More on the recent topic of active learning strategies that don’t involve simulations . . . but first some meta-babble on how I understand the concept:
To be considered “active learning,” a task should require learners to apply prior knowledge in a novel way or within an unfamiliar context — what the cognitive scientists refer to as transfer. The activity should, in some fashion, resemble lived or expected experience, because people learn more if they see what they are learning as relevant (a feature referred to as authenticity). The activity should also be organized so that learning occurs efficiently. Finally, the learner should be cognizant of the learning process, which means reflecting on what has been learned and why.
In the social sciences and humanities, exams, especially final exams, are rarely regarded as opportunities for active learning. Perhaps they should be.
In an engineering course, one can easily imagine a final exam consisting of “design and build a bridge to scale, and we’ll see if it collapses.” Such an exam clearly involves the application of prior knowledge to an unfamiliar but highly-relevant context, through a process in which what was learned, or not, should become obvious to students.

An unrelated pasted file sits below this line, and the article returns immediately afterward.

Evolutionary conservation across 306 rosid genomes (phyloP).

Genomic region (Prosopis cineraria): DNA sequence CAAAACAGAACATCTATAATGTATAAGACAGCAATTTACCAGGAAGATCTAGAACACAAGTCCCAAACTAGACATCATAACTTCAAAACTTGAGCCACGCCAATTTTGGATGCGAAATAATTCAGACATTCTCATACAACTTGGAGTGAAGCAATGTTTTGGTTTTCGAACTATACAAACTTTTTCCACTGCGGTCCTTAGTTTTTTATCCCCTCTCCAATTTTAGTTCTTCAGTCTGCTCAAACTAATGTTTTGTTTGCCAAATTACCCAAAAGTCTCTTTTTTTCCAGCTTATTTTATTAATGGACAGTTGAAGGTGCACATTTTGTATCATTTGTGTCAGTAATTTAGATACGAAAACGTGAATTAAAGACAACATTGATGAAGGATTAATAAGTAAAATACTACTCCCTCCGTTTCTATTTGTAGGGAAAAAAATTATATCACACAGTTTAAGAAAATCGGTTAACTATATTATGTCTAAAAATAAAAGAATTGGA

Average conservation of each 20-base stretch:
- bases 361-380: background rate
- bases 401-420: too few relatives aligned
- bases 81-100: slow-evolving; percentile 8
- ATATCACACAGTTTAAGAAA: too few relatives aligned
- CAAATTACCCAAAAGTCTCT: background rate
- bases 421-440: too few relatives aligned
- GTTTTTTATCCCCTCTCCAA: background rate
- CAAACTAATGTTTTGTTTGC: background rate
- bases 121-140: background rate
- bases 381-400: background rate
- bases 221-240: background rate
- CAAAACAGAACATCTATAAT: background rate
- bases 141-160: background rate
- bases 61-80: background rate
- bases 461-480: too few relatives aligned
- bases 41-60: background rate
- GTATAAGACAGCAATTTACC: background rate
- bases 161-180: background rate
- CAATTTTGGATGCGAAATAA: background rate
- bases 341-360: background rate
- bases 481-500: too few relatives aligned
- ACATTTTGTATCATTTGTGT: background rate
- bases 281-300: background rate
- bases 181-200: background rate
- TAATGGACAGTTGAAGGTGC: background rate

I decided to change the final exam in my comparative politics course to try to better incorporate these principles. As usual, the exam was based on my Gerkhania simulation. Here is the exam prompt from 2020:
Which theoretical perspective (rational actor, culture, or structure) best explains events in the Gerkhania simulation? Why? Choose only one theoretical perspective, include specific events from the simulation as examples, and reference course readings to support your argument.
Yes, I asked students to apply theoretical concepts to observed experience. So that’s good. But how many of them will enter doctoral programs where they will be working with theory in this manner? Zero.
Here is the prompt for this year:
Assume that the Gerkhania simulation was a real event. What changes to Gerkhania’s political system do you recommend? Why? In your analysis, support your argument with examples from the simulation and references to at least two red and two green journal articles listed in the syllabus.
Still not the equivalent of “design a bridge,” but compared to last year, the problem I asked students to solve is less structured and, at least in my opinion, more relevant.